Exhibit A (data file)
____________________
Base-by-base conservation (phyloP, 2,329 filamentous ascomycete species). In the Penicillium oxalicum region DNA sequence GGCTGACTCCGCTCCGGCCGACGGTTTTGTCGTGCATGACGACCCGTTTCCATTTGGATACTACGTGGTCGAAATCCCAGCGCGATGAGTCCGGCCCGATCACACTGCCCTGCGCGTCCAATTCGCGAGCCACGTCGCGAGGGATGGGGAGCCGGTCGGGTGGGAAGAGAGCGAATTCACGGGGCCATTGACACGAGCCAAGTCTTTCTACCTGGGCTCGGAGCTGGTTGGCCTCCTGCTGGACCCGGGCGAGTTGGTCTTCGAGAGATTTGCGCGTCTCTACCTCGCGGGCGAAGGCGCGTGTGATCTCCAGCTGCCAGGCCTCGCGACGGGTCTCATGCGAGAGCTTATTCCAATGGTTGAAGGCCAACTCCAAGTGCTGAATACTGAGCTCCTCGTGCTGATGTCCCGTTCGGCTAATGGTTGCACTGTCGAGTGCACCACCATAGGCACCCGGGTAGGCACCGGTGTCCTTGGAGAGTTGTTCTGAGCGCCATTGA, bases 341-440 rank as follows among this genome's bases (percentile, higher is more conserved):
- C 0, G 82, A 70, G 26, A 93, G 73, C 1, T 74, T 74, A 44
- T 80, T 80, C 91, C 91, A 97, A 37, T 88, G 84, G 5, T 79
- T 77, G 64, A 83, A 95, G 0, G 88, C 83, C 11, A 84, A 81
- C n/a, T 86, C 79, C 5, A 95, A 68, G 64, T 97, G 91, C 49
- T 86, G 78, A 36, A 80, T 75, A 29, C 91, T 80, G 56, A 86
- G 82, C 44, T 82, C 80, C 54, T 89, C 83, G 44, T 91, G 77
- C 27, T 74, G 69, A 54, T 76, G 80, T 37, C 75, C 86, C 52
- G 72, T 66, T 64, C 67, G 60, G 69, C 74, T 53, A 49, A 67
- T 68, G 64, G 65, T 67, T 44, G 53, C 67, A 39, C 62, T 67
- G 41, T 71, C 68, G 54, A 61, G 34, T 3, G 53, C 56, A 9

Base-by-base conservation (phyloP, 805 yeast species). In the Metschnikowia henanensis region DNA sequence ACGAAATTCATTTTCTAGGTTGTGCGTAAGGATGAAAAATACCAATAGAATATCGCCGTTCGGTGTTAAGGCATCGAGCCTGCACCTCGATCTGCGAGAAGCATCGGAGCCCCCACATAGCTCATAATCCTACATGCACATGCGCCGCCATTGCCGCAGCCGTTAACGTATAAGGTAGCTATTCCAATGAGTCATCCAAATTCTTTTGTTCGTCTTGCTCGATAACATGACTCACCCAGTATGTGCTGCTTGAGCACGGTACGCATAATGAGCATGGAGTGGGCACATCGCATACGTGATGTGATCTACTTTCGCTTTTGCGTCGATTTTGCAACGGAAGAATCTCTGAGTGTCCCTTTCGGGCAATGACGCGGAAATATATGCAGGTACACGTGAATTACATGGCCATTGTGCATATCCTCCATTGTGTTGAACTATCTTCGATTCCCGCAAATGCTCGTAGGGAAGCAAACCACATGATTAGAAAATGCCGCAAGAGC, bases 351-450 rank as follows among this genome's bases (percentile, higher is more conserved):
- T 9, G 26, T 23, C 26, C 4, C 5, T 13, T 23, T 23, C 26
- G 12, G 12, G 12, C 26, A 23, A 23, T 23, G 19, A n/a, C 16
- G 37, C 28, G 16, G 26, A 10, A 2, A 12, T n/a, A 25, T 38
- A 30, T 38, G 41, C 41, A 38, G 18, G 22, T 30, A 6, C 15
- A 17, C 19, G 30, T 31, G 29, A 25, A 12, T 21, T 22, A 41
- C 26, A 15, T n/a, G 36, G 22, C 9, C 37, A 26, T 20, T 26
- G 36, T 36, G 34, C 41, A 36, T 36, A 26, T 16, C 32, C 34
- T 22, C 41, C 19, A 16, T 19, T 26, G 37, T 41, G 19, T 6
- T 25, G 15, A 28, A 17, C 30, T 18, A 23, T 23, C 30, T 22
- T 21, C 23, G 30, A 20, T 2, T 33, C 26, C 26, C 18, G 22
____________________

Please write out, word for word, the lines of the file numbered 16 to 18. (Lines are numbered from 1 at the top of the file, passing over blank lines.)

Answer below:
- A 30, T 38, G 41, C 41, A 38, G 18, G 22, T 30, A 6, C 15
- A 17, C 19, G 30, T 31, G 29, A 25, A 12, T 21, T 22, A 41
- C 26, A 15, T n/a, G 36, G 22, C 9, C 37, A 26, T 20, T 26